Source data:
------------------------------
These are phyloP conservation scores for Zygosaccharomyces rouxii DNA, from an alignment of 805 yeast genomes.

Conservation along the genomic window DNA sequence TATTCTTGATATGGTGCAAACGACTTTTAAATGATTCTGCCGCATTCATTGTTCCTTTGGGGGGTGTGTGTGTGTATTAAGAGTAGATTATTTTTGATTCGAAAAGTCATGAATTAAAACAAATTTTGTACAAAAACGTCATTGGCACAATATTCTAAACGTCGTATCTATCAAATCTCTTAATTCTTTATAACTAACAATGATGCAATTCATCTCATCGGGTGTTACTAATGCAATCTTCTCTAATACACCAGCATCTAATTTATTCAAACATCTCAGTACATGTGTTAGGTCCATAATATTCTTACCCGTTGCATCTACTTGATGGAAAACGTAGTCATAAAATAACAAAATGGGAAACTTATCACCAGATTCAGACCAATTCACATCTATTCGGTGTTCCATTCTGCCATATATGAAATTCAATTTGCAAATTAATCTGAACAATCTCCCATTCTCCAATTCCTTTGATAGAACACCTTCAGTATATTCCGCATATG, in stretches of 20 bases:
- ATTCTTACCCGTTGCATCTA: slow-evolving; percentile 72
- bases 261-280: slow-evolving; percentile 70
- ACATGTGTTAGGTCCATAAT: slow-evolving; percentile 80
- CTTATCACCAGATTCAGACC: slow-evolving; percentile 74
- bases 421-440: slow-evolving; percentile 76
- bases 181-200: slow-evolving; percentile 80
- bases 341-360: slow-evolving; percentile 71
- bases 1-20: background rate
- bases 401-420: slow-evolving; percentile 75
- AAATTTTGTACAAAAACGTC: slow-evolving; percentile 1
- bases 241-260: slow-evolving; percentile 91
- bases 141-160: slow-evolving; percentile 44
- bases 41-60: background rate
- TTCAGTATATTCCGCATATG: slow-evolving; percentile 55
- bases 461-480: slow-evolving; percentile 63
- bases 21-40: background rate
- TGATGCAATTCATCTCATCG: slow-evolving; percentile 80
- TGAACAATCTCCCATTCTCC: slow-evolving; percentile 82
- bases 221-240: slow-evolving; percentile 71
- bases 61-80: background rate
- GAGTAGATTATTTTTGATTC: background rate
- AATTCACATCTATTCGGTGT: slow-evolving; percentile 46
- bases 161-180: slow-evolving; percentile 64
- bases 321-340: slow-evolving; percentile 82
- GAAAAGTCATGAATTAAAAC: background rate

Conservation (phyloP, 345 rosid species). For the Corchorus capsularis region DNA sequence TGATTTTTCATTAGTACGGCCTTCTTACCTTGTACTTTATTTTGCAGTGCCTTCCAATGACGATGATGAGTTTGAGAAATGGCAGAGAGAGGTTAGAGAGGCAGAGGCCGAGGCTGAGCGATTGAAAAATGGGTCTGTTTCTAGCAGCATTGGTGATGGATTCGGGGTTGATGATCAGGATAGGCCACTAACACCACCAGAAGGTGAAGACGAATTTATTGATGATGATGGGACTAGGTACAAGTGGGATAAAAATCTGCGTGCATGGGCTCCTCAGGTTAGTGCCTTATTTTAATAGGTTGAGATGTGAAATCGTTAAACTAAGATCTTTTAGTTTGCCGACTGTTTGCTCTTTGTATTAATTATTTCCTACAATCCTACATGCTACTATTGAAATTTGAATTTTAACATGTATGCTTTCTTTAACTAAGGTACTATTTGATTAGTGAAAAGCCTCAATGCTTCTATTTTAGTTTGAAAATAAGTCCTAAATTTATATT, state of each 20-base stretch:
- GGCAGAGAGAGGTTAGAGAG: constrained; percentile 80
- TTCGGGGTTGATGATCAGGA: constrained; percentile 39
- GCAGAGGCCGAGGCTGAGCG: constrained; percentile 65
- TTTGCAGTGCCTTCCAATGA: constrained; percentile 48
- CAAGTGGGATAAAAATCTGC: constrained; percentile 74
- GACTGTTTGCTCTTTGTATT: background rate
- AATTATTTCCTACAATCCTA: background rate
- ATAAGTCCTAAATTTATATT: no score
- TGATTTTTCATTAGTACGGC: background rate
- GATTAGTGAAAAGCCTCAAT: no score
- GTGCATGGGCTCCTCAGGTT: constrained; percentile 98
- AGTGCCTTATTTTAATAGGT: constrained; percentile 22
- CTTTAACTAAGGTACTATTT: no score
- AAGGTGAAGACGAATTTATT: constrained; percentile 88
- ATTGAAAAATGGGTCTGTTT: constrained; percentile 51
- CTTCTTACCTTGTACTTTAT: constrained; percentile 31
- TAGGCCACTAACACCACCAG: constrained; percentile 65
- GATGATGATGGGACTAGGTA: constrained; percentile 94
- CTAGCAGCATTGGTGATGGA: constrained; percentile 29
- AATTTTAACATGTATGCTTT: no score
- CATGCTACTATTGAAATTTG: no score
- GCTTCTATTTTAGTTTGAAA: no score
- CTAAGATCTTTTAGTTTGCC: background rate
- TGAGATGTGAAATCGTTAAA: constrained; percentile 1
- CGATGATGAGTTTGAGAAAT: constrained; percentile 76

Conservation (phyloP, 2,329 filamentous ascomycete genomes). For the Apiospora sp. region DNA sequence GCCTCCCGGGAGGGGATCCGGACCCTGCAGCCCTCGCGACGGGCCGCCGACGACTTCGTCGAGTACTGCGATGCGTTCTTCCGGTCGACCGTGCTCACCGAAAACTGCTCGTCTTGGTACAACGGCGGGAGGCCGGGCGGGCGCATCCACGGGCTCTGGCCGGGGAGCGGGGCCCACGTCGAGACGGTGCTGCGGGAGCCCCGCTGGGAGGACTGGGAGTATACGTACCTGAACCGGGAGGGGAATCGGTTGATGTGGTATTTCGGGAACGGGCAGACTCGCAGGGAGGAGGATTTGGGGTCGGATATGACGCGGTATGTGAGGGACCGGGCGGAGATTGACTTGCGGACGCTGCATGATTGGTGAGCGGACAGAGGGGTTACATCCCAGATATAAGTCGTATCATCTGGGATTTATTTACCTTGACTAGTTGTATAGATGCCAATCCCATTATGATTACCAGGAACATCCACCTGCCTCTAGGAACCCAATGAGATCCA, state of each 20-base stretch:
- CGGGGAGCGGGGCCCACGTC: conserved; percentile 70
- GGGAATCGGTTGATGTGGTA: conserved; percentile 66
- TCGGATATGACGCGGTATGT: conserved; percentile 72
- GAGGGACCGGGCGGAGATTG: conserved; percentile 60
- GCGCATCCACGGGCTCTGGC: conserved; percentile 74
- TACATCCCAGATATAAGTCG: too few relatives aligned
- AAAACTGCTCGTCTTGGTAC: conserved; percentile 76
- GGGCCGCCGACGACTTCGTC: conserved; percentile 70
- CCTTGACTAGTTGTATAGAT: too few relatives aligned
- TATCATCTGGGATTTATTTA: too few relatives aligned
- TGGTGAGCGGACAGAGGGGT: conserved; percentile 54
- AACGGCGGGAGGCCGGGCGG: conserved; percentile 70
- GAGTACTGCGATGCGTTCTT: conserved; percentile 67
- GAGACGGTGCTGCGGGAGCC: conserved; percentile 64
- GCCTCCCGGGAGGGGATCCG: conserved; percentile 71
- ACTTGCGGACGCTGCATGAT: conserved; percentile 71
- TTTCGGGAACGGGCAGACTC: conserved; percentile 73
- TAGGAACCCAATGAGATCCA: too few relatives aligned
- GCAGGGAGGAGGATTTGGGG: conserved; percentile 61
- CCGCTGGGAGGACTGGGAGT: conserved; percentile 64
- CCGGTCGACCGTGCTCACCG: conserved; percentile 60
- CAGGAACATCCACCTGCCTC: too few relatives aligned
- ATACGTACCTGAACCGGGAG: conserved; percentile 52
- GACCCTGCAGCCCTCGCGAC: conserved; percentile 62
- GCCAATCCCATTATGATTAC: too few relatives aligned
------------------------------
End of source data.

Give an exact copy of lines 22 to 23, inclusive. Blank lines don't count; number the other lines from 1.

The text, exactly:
- bases 61-80: background rate
- GAGTAGATTATTTTTGATTC: background rate